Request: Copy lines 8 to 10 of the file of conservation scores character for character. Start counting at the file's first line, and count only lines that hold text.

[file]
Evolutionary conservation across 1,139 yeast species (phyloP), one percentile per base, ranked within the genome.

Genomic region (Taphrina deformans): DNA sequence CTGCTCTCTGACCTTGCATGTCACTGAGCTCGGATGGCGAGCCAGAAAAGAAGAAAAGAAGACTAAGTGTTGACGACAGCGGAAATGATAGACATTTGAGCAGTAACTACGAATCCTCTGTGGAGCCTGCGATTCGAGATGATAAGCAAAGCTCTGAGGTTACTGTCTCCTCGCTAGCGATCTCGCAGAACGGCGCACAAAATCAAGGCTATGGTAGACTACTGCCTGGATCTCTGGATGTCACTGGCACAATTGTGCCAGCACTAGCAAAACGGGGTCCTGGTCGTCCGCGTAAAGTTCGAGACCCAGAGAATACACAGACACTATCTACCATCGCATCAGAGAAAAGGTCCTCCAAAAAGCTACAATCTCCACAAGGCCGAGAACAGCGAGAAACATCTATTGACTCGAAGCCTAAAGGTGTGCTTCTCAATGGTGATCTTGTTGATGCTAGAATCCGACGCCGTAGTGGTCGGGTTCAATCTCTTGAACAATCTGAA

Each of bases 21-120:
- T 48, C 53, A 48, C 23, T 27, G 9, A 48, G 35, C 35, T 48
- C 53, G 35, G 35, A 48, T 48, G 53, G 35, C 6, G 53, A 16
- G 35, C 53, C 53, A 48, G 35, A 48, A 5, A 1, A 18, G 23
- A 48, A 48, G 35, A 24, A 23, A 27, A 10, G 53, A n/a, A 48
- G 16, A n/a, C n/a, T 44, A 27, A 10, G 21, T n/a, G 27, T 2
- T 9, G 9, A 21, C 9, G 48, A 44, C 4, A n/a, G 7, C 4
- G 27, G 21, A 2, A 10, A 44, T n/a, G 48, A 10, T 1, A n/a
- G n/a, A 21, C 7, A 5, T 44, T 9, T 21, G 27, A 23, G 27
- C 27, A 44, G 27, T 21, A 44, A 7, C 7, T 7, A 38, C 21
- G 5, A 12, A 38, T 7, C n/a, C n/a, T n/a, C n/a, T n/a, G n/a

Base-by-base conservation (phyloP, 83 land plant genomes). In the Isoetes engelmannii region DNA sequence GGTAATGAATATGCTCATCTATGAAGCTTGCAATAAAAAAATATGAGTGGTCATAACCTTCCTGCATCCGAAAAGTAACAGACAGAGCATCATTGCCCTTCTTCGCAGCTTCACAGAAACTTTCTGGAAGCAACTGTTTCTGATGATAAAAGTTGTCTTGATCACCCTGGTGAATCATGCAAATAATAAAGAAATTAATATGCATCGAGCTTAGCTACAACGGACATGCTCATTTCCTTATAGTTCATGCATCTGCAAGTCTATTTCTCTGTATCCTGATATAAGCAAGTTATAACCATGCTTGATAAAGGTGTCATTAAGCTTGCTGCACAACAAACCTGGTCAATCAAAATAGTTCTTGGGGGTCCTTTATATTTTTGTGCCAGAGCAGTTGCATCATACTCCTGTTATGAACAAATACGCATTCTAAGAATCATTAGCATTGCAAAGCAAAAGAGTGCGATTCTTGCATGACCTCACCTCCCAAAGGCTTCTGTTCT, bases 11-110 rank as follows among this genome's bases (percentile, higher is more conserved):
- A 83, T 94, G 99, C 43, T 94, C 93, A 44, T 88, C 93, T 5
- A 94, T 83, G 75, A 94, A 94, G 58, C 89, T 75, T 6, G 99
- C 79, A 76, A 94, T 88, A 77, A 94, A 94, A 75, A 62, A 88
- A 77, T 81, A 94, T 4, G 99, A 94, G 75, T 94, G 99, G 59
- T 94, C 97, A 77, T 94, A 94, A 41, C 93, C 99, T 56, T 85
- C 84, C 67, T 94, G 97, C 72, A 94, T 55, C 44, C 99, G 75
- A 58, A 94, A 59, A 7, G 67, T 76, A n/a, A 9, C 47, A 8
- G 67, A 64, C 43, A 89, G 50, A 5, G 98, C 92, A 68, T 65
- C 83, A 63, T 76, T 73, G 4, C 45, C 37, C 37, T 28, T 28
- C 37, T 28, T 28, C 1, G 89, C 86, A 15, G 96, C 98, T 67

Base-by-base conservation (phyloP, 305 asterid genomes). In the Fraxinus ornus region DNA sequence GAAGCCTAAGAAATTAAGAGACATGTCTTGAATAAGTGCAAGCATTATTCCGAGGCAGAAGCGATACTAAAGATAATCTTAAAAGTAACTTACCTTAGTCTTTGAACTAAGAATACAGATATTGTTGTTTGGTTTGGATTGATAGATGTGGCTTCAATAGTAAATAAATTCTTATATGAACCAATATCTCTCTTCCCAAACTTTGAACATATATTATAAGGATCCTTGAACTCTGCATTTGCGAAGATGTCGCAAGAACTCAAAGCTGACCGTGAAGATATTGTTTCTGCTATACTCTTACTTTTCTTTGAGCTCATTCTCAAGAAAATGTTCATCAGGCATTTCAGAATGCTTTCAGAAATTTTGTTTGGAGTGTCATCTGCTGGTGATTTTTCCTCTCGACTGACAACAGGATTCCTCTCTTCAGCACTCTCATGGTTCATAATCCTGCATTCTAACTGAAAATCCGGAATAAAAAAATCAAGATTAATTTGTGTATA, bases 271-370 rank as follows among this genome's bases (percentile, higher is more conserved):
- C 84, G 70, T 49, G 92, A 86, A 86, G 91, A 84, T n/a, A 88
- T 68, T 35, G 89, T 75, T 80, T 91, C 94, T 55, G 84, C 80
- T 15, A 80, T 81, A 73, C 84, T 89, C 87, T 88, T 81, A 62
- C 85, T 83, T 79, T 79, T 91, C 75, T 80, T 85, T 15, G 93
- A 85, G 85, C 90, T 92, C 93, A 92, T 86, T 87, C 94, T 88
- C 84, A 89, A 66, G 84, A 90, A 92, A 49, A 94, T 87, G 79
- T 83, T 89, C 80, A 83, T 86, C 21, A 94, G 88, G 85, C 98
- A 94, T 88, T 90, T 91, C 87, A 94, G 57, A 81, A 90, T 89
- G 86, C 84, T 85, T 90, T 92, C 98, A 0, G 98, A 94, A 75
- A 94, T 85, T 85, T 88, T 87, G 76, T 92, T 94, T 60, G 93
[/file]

- G 16, A n/a, C n/a, T 44, A 27, A 10, G 21, T n/a, G 27, T 2
- T 9, G 9, A 21, C 9, G 48, A 44, C 4, A n/a, G 7, C 4
- G 27, G 21, A 2, A 10, A 44, T n/a, G 48, A 10, T 1, A n/a